the cranes are flying (mikhail kalatozov, 1957)
what they said: she said and the fabelmans

touki bouki (djibril diop mambéty, 1973)

Touki Bouki fills an enormous blind spot in my movie going, for it is the first movie from Senegal I have seen. This is on me ... there are many classic Senegalese films. Touki Bouki came to mind recently when it finished #66 in the Sight and Sound poll. People are still arguing about the relevance of this poll, where, thanks in part to an expanded, more diverse group of voters, Jeanne Dielman, 23, quai du Commerce, 1080 Bruxelles finished at the top. In the previous poll in 2012, Touki Bouki was the only movie from a black film maker in the top 100. It has jumped from #93 to #66, and the number of black film makers in the top 100 has increased from 1 to 7.

I am so glad to be exposed to Touki Bouki. It has the freshness you might expect from a first-time film maker on a $30,000 budget. Mambéty gives us an insider's look at a country that had only recently declared independence from French colonialism. Touki Bouki does not explain Senegal from the point of view of the colonialists. It presents the world as Mambéty saw it.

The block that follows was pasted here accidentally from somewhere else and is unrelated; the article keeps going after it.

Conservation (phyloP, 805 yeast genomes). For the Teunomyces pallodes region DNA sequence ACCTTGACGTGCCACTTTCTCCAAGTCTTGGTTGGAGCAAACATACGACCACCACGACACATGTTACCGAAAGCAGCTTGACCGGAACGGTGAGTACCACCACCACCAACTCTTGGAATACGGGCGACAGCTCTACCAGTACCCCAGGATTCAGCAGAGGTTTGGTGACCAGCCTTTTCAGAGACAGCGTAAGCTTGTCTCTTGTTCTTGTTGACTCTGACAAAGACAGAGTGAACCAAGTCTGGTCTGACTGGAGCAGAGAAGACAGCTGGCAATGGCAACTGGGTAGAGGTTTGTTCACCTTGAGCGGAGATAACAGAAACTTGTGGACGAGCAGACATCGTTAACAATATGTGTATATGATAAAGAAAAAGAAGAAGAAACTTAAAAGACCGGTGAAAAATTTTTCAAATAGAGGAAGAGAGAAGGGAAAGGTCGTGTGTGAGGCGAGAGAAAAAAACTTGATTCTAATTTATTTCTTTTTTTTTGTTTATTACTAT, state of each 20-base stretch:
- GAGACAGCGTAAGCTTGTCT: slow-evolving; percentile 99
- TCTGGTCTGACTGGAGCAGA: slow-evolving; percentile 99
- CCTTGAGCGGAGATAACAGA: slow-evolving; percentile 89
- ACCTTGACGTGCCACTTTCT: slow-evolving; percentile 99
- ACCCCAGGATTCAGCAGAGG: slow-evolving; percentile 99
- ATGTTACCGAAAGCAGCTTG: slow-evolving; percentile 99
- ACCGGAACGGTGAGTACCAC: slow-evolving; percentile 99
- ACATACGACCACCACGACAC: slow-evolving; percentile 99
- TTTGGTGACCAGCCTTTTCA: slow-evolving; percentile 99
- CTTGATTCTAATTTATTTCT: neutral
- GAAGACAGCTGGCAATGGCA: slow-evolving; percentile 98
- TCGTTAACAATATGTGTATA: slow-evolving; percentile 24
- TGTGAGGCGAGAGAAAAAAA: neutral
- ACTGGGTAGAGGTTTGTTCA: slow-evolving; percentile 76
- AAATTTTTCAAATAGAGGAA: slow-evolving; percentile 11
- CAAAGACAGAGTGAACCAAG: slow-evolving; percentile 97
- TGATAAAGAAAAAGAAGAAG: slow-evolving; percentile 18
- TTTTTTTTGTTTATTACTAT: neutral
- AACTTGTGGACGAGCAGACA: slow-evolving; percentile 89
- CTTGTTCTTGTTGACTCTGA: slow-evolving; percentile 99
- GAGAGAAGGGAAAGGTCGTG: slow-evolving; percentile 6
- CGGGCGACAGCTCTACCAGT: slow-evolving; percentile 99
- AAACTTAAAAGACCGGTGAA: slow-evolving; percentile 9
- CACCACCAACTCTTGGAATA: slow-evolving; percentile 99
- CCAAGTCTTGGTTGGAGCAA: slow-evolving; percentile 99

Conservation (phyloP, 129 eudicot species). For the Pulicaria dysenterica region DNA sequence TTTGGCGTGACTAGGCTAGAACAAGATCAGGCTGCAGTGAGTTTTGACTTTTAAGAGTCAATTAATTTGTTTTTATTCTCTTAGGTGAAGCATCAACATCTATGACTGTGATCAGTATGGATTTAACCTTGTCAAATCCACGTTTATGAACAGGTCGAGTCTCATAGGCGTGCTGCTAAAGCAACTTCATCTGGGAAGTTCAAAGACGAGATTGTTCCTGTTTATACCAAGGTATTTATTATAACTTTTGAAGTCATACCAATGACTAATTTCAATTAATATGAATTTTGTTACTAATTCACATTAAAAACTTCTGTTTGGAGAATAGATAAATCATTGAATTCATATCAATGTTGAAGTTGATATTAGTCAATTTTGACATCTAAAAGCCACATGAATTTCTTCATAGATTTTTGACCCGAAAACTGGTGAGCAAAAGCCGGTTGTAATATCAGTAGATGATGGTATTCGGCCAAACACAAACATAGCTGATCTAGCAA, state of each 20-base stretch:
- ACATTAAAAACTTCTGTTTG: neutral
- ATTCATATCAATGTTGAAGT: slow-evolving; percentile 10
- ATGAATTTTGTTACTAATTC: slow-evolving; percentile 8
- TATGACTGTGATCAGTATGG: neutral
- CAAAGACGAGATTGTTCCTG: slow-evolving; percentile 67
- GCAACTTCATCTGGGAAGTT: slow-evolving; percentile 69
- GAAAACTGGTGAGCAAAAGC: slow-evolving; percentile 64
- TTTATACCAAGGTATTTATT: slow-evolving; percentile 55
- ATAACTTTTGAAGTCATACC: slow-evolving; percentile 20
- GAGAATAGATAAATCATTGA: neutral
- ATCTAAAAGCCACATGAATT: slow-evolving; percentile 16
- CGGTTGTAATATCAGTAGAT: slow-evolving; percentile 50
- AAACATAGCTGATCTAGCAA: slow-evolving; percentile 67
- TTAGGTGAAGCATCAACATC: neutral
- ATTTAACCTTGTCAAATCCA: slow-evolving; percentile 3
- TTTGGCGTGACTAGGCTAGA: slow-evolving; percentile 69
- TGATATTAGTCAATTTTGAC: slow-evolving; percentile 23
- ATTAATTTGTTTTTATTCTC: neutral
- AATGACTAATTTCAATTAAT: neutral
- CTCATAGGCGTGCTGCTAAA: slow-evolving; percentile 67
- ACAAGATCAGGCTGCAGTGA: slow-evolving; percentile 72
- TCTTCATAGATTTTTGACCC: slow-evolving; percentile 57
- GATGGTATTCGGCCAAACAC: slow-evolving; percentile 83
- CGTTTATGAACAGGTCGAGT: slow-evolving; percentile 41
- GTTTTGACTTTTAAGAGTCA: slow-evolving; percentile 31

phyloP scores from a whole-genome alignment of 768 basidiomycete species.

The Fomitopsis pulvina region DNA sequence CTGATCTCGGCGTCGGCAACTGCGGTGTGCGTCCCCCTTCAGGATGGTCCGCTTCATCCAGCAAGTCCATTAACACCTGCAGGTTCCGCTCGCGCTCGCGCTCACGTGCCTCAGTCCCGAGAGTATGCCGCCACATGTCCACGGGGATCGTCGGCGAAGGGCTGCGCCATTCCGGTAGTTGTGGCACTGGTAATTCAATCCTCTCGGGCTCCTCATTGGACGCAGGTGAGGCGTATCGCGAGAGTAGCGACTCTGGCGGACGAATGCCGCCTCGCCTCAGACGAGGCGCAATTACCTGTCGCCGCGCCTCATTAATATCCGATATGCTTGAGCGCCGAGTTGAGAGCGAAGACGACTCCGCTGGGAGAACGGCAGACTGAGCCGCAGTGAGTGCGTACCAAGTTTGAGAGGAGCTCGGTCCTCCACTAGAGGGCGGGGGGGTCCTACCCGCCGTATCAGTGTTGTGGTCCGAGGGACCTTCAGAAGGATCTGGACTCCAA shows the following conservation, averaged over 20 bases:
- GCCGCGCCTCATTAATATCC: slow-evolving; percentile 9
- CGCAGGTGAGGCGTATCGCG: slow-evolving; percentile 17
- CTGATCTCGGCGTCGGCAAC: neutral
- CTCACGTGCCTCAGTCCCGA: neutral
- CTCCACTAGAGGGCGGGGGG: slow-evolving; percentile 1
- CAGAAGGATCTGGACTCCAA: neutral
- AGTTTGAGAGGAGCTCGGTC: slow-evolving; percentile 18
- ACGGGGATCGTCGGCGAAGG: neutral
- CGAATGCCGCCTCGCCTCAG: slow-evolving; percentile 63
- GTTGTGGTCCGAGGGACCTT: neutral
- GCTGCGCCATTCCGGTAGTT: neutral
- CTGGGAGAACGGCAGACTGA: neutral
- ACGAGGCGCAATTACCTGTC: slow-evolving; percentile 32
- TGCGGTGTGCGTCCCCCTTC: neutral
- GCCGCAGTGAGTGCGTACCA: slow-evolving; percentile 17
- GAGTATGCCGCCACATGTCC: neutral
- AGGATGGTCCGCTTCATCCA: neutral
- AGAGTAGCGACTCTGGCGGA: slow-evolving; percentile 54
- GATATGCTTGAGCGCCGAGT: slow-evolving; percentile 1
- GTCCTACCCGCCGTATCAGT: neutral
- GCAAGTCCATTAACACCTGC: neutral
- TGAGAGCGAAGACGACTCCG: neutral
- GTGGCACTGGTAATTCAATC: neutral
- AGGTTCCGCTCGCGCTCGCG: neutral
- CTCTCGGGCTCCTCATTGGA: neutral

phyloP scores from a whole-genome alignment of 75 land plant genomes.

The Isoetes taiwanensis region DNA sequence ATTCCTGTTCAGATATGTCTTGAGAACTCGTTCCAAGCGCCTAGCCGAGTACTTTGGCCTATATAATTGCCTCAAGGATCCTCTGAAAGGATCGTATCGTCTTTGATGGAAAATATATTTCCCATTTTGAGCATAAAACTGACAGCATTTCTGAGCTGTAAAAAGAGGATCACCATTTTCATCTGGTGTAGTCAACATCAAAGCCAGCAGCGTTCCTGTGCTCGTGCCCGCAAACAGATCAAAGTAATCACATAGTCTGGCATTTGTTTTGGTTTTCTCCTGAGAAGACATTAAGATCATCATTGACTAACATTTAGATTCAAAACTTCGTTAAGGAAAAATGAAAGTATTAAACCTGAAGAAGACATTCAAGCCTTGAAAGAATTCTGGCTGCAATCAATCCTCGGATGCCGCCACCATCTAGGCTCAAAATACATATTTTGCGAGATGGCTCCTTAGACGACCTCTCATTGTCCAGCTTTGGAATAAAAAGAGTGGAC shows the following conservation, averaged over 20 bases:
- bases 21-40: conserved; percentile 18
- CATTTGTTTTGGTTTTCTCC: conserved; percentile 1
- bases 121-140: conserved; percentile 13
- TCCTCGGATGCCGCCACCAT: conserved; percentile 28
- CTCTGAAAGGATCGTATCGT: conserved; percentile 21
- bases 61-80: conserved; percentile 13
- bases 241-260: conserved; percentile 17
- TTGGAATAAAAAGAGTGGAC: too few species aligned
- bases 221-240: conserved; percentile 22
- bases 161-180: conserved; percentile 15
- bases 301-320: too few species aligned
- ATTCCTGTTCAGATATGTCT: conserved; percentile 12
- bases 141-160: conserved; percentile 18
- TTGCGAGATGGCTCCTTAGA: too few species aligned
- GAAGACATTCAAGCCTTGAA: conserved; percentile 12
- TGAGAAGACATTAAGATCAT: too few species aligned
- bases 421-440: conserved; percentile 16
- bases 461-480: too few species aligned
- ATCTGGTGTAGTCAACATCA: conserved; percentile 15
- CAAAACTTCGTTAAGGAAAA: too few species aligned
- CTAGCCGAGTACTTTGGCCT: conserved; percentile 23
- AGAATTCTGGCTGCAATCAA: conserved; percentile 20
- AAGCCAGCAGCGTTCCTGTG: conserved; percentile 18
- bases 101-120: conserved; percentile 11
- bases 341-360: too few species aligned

I didn't always connect with the movie, which often felt like a student film, for better and for worse. Mambéty is unencumbered by the "rules" of cinema, and the freedom is enticing. The story is of young lovers who dream of escaping the strictures of their lives in Senegal to live in a France that is much more fantasy than reality. We see the poverty of their surroundings, and we understand their dreams, but ultimately, the picture rejects the fantasy France. Mambéty's Senegal is hard on the lovers, but there is beauty as well, and Mambéty makes sure we see that. Still, the "try anything" feel of the film didn't always cohere for me. I was impressed, but at times confused. 


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